NAPLES, ITALY - 11 MAY 2020: Bruno De Crescenzo, owner of three bars in the city’s Spanish Quarters, poses for a portrait at the counter of his first bar - Spuzzulè Winebar - in Naples, Italy, on May 11th 2020.
When he threw a New Year’s Eve party to inaugurate his third bar in this city’s Spanish Quarters, he had reason to be optimistic: The once-rough neighbourhood was attracting foreign tourists and well-to-do Neapolitans willing to spend €5 on a glass of wine. That ended abruptly when Italy went into lockdown in March. And Mr. De Crescenzo isn’t sure it’s ever going to come back, even once the pandemic is over. “The real problem isn’t what we are facing right now,” says Mr. De Crescenzo, who applied for the €600 emergency payment from the government but hasn’t received it yet. “The real problem is what we’ll face tomorrow.” He recently had a taste of tomorrow could bring when he opened one of his bars for takeaway service earlier this month. Nobody came, and he shut down again. Even once bars and restaurants will be allowed to reopen properly – likely over the next few days – social distancing rules means he won’t be able to fit more than a handful of customers indoors at any one time.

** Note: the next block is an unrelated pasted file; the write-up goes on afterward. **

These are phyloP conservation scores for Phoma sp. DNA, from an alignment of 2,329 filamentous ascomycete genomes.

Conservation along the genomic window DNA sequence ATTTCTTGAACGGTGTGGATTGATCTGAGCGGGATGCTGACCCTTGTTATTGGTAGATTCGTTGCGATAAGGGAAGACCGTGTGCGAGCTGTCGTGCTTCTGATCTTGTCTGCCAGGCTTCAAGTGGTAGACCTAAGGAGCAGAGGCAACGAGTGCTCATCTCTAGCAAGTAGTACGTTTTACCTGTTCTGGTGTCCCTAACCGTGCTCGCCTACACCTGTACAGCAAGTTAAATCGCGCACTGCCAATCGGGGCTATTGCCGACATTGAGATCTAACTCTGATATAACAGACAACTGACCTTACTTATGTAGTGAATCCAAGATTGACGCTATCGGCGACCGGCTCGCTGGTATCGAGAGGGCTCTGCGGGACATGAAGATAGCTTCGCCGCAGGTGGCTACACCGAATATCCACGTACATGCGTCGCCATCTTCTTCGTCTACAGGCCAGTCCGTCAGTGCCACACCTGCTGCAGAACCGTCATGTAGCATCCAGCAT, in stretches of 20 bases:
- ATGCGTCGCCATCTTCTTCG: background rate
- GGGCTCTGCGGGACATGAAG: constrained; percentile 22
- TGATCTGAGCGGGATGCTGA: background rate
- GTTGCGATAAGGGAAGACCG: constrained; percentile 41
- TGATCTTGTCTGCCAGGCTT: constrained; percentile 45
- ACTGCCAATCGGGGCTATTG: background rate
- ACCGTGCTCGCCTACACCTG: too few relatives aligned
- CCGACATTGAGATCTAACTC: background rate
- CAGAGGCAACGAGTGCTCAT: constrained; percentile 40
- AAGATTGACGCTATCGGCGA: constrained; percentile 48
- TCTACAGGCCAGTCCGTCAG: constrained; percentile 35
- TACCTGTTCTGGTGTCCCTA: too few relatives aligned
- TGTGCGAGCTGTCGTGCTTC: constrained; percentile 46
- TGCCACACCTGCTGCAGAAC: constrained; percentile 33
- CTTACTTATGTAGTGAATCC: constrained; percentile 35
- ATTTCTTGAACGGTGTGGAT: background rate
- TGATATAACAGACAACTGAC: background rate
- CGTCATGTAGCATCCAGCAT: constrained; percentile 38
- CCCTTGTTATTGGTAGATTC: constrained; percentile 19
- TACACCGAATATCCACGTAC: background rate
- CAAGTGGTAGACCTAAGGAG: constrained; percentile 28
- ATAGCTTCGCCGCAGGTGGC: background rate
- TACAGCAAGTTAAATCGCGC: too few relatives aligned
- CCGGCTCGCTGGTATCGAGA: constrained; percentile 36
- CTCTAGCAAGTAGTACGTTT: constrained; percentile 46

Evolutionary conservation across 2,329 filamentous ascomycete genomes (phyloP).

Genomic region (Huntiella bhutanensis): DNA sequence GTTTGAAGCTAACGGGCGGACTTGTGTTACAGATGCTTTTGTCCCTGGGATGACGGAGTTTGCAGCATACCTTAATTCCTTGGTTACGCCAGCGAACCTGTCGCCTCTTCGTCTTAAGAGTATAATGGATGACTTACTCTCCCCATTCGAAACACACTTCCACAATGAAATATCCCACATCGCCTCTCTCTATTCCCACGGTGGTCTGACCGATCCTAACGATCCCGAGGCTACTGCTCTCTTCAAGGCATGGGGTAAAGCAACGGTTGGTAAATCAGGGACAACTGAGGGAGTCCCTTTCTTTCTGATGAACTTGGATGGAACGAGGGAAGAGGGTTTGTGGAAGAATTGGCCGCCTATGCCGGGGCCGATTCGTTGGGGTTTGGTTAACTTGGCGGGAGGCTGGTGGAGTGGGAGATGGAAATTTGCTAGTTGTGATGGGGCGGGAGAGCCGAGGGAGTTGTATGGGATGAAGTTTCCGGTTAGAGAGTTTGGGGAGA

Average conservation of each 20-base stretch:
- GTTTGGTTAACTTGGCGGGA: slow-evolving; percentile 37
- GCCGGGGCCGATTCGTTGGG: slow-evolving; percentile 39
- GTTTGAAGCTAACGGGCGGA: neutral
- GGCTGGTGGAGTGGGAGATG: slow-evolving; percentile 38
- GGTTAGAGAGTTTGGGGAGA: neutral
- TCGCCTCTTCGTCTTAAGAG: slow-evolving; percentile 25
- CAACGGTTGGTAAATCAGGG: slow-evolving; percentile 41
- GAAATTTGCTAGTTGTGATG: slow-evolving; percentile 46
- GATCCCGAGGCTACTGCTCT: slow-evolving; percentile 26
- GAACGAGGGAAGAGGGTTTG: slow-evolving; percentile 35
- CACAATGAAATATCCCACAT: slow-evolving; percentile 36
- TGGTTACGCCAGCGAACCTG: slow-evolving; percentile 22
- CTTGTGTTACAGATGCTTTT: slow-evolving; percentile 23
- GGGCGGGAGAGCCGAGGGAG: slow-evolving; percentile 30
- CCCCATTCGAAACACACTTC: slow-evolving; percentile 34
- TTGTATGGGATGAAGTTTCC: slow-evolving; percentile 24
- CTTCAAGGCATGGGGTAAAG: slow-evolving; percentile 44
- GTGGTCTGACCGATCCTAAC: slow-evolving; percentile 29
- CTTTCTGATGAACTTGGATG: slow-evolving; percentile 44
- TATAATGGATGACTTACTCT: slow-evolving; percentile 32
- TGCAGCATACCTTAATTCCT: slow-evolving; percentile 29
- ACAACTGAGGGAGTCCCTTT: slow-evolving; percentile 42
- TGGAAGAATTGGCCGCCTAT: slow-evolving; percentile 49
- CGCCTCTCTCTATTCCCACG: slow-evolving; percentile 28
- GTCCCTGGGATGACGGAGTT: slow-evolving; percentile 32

The coronavirus pandemic has precipitated one of the worst economic downturns in generations across the world. But few major economies are likely to suffer as much as Italy’s, or take longer to recover.
The health emergency has already left hundreds of thousands of Italians unable to pay for their own food for the first time. Experts warn that the poverty crisis is only just beginning, and that many of those who abruptly plunged into poverty may never be able to lift themselves out of it – even once the pandemic is over. Italy, more than its Western European neighbors, is ill-prepared to deal with a crisis of this magnitude. Its big problem is that its economy never really recovered from the 2008 financial crisis, leaving families poorer an